3D computer graphics is a great way to make things look real. After all, the techniques under the hood are basically simulating the physics of how real cameras capture real life: the shapes of objects, how a camera moves around a scene, the way light shines on surfaces. But there can be such a thing as being too realistic.
That’s one of the problems we were fighting in our Wild Things test. Here we had all of this fancy computer software that we had painstakingly tuned to convince people they were looking at reality, and now what we wanted was to convince people they were looking into a magical storybook. Not the same thing at all.
Fortunately, we had learned while making TRON that when you’re combining computer graphics with other things (like Jeff Bridges in a weirdly glowing spandex unitard), the trick is to modify the look of everything, so that it all meets in the middle. In the case of TRON the live action footage of the actors was deliberately given an eerie grainy look, and made to look hand-tinted – like something out of Fritz Lang’s “Metropolis” – and this same processing was done to the computer graphics backgrounds.
That, together with the “everything has red or blue glowing lines” motif, was very effective in marrying the foreground actors to the background computer graphics. The cranked-up graininess and stylized color palette masked any differences between computer graphics and physical props, and made you believe you were looking into some sort of consistently strange alternate universe – very different from the brightly lit, almost clinical, look of the scenes in TRON that were located in the “real” world outside the computer.
For Wild Things we were going for a very different look, but the principle was the same: marry foreground and background by visually stylizing both the computer graphics and the hand-drawn animated characters in a mutually consistent way. Today I’m going to talk about how we made the computer graphics backgrounds look like something out of a storybook. Then tomorrow I’ll talk about how we made the animated characters look like they were three dimensional.
When you look at a real object lit by a light source, you immediately see that the light only directly affects the portion of the object that faces the light. The portion of the object that faces away from the light source remains dark. So generally cinematic lighting revolves around using a bright light in the front (the “key light”) to highlight the roundness of each shape, and a softer backlight (the “fill light”) to give definition to the shape’s silhouette. Using such a technique, the bedknobs on Max’s bed might have looked something like this:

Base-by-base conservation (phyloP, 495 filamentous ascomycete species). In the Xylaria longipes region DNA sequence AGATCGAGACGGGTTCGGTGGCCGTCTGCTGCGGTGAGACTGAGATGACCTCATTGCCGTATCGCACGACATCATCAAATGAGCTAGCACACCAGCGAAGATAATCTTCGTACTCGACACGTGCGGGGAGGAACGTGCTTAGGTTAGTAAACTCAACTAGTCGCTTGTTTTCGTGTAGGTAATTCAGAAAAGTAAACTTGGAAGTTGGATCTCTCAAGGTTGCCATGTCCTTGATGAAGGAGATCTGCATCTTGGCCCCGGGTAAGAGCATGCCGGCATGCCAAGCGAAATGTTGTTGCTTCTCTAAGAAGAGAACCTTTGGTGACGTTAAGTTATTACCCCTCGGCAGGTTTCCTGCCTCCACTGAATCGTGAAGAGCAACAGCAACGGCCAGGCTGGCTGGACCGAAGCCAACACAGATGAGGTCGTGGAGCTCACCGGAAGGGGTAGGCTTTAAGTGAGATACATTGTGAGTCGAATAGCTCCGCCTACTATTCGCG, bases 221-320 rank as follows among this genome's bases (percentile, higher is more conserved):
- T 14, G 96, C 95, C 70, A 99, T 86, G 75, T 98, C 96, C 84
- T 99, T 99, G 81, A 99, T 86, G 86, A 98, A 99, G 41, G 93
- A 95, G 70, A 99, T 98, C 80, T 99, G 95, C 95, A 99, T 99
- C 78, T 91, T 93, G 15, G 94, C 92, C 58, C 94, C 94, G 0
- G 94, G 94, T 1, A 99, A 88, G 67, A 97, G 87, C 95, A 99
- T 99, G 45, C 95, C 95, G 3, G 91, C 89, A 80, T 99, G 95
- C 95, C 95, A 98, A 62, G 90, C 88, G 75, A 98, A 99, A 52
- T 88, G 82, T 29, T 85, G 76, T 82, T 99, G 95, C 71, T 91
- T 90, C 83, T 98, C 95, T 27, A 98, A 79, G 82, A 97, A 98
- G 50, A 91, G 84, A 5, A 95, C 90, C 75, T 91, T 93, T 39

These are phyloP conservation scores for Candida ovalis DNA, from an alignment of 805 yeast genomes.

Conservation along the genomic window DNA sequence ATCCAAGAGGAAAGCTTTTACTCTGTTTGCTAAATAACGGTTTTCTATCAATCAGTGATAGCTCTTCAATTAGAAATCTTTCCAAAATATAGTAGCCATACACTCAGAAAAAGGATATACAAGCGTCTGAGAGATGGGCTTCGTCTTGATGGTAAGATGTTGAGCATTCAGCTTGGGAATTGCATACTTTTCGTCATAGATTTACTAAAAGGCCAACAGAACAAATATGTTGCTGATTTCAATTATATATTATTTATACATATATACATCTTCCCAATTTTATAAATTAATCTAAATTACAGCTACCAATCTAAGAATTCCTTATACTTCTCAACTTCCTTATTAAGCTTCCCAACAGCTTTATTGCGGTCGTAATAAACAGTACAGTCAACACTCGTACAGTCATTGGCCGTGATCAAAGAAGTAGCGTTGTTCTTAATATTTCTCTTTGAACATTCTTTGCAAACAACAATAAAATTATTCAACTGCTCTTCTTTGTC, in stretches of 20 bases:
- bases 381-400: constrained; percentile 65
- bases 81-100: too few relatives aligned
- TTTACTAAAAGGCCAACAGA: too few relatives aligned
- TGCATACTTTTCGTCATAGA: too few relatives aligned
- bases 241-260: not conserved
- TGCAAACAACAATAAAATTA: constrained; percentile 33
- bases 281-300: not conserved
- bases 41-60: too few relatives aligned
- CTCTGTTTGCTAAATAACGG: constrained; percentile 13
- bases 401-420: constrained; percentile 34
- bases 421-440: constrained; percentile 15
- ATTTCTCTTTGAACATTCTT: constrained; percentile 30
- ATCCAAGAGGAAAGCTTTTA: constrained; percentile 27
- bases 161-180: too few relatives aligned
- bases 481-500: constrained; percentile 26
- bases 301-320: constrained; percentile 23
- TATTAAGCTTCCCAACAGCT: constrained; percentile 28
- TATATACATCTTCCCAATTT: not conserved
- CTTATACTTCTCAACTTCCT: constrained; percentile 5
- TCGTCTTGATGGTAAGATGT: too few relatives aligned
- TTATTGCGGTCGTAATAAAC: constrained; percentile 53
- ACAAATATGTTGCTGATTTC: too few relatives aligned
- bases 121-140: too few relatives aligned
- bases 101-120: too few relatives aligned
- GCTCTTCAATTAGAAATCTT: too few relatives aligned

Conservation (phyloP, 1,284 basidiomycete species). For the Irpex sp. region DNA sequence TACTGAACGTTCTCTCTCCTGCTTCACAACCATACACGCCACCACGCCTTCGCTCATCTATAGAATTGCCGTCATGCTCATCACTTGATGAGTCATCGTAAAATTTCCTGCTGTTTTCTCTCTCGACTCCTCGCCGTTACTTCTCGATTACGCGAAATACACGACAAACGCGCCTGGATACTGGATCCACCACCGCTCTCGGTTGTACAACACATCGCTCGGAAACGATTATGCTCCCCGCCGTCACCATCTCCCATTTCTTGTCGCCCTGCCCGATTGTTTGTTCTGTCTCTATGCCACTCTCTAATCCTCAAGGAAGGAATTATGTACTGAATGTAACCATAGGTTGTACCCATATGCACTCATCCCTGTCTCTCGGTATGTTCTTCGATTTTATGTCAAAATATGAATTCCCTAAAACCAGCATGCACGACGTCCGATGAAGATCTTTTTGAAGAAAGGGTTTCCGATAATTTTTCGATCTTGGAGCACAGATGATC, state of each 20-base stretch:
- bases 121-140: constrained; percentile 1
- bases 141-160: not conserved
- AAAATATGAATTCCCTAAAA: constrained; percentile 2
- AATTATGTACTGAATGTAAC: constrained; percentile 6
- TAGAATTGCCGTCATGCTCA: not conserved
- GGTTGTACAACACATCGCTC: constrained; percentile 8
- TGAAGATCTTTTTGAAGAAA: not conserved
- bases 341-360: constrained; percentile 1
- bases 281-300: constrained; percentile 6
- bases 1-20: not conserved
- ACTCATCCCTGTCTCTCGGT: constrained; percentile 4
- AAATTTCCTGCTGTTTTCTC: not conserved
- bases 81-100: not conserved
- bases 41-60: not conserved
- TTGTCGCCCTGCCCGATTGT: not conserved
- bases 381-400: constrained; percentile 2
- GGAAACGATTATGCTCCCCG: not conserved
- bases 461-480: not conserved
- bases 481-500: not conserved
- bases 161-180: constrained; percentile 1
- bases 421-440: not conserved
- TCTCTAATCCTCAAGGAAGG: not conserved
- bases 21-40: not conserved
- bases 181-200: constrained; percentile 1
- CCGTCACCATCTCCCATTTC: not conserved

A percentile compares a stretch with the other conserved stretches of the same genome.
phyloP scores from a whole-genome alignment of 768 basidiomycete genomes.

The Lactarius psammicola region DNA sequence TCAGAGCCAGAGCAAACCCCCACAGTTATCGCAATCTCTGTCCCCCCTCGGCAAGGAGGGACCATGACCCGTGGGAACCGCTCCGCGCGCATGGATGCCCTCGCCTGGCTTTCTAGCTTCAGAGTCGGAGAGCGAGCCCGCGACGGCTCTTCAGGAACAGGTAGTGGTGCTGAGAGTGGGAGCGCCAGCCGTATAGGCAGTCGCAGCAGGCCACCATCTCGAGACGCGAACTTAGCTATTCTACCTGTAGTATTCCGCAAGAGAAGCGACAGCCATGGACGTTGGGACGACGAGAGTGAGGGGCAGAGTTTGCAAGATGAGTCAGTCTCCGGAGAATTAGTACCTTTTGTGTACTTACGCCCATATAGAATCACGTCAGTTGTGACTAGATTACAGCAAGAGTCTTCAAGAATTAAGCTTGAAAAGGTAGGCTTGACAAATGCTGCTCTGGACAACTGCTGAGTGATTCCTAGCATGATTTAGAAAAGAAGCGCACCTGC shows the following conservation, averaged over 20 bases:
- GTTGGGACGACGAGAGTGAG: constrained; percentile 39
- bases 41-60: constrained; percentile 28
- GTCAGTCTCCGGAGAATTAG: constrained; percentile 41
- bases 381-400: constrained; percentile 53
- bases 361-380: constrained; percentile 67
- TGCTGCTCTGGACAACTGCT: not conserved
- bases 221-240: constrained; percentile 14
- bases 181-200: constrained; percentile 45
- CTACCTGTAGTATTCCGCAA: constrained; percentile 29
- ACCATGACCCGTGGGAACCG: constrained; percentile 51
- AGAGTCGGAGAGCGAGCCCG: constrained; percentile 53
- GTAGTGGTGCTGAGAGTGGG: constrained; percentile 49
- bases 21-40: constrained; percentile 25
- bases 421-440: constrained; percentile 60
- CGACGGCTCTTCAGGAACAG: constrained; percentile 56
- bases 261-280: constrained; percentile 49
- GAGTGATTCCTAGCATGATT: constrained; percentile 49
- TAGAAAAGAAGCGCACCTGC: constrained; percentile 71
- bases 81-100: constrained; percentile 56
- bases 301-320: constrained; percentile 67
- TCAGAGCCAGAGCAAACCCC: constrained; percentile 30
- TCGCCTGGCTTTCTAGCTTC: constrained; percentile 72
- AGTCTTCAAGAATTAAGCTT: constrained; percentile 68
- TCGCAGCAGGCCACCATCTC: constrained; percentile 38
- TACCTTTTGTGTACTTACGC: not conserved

That looks very nice, but it doesn’t look particularly magical. When you look at Maurice Sendak’s drawing style, you eventually realize that he had a wonderful trick of keeping you a bit confused about where the light comes from. In his drawings, light seems to come from everywhere and nowhere all at the same time. So to make this test, I modified our shading system in several ways. For one thing, I changed it so that the highlight on an object didn’t need to be in the right place. You could make an object brighter on the left, while having the highlight seem to come from the right.
I also added an option to change the way objects in our 3D system react to light. Instead of only the part facing the light source getting brighter, I rigged it so that the light could seem to “wrap around” the object, bathing it in a softer light. This made the objects seem to glow a bit, like they do in Sendak’s illustrations. Finally, to capture the deliciously ominous feeling of the deep shadows Sendak adds to his illustrations, I added a feature that’s really impossible in reality – lights that can make things darker, instead of brighter. Using all of these techniques together, you could literally paint objects with light. So the bedknob on Max’s bed ended up looking more like this:
The difference is subtle but essential. The first bedknob looks like a simple but plausible 3D object. The second bedknob looks both real and not real, all at the same time. When an entire room is lit this way, the result looks not so much like a real place, but rather like an imagined idea of a real place. In other words, like the storybook version.
Here is a frame from the final test. With these lighting and shading tricks in place, the 3D scene seems to be slightly surreal, with a sense of drama and otherworldliness that would be hard to achieve using “physically correct” lighting:
The question still remained of how to take Glen Keane’s wonderful drawings of Max and the dog – which were really just pencil lines on paper – and make them appear to be rounded and three dimensional, so that they would look like they belonged together with the 3D backgrounds. And of course there was the little problem of how to make these pencil drawings cast believable shadows into a computer graphic scene.
Good topics for tomorrow!